When Murray Edwards student Amika George was just 17 years old, she launched the Free Periods campaign because she learnt that girls were missing school because they could not afford to buy menstrual products. After organising a successful protest and receiving some recognition from the government, Amika is continuing the fight to end period poverty in the UK. In launching a new legal campaign, she wishes to secure a long-term solution to the problem, and ultimately protect girls’ fundamental human right to education by providing them with access to menstrual products so they do not have to miss school whilst they are on their period. In her own words, Amika charts the progress of her campaign, and explains why you should get involved with the cause.
Period Poverty in the UK:
The UK is supposedly the 5th largest economy in the world, but 1 in 10 girls cannot afford menstrual products, and 12% have had to improvise, using awful alternatives such as loo roll, newspaper or socks. Period poverty in the UK is very real, and over 137,000 girls missed school last year because they were unable to afford menstrual products. Period poverty is robbing young girls of a childhood and those who miss school, for up to one week every month, face getting further and further behind in their educational progress and, as a consequence, suffer real social isolation.
This horrifying reality is only reflective of the level of abject poverty in this country, and period poverty seems no surprise when put in the context of recent surges in the use of foodbanks, increasing child poverty levels, and new reports that one fifth of our population lives in poverty.
These stark figures detailing the long-term impact of period poverty make the issue difficult to ignore. Yet, the government remains in denial, refusing to take any meaningful action to address and eradicate it.
The Free Periods Movement:
In April 2017, I started the #FreePeriods movement, a national campaign calling on the government to provide free menstrual products to schoolgirls in the UK. The campaign grew very quickly, with the petition reaching over 230,000 signatures, largely because so many others were as appalled as I was that a natural, biological process was denying so many girls the right to an equal education, compromising their academic attainment.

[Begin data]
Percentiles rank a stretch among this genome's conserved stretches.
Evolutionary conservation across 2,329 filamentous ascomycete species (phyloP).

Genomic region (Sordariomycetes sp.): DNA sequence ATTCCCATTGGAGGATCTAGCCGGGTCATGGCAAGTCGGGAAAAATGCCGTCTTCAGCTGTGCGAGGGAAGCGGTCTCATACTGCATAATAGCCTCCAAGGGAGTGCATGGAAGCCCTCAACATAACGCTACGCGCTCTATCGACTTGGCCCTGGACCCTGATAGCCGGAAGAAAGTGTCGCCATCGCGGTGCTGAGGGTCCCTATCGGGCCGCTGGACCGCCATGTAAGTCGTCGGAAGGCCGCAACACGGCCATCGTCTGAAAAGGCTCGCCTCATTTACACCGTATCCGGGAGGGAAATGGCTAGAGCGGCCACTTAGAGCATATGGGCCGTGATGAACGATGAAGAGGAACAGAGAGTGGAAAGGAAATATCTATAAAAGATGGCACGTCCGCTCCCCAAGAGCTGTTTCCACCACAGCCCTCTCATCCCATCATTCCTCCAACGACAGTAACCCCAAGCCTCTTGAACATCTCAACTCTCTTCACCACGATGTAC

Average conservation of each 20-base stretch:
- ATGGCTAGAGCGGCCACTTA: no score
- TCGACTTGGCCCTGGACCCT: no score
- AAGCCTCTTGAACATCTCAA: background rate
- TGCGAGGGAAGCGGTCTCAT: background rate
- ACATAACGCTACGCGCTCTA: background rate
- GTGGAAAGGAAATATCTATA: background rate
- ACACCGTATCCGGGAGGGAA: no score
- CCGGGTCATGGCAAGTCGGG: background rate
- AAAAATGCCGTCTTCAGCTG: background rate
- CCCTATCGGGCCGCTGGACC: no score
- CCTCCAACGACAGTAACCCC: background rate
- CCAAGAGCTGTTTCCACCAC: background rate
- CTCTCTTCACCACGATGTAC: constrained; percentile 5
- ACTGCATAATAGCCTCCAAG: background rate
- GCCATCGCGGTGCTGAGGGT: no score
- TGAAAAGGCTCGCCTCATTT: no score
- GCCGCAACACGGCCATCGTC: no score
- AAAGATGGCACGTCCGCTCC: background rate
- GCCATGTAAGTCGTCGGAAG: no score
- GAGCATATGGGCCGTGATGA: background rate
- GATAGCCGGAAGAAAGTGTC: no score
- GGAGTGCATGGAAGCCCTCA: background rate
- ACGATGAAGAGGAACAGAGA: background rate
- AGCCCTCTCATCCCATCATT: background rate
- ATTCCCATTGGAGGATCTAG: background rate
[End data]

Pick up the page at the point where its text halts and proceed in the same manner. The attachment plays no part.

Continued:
The Free Periods Protest:
I decided to capitalise on this momentum by organising the #FreePeriods protest in December 2017, which saw over 2,000 young people gather outside Downing Street, shouting about the government’s silence on period poverty. People of all ages and genders assembled, dressed in red, and waving banners emblazoned with period puns. As they chanted ‘What do we want? TAMPONS! When do we want them? SOME TIME THIS MONTH!’, it was beyond clear that the cry for change was loud and irrepressible.
Our protest resulted in the government allocating £1.5 million from the Tampon Tax Fund to address period poverty in the UK. This one-off pledge was not enough though, it is not a long-term, sustainable solution to period poverty in the UK.
The Free Periods Legal Campaign:
That’s why, this week, #FreePeriods launched a new legal campaign, the first of its kind in England, calling on the government to provide designated funding for free provision of menstrual products in all schools and colleges, to make sure that no child misses school because they cannot afford pads or tampons. The right to an education is a fundamental human right, and we believe that under the Equality Act, the government has a legal duty to ensure that all children have equal access to education, regardless of their socioeconomic background.
The campaign launches with a Crowdfunding drive to raise funds for legal action, with a requirement that £10k must be raised in 30 days for any of the pledges to be collected.
We believe that the government needs to step in by providing free products in all schools. Scotland has proven that it can be done, as the Scottish government made history last year by ensuring universal access to menstrual products in all schools, colleges and universities. Why can’t England follow suit?
We are working with Human Rights lawyers at Hausfeld & Co., who have said that this case could ensure that all children in the UK can go to school, unencumbered by their biology, and it could set a precedent for other governments worldwide to take action.
2019 has to be the year that we end the injustice of period poverty in the UK. Everyone should have equal access to education, and the opportunity to attend outstanding universities like Cambridge. Nothing should stop girls achieving their full potential: especially not periods.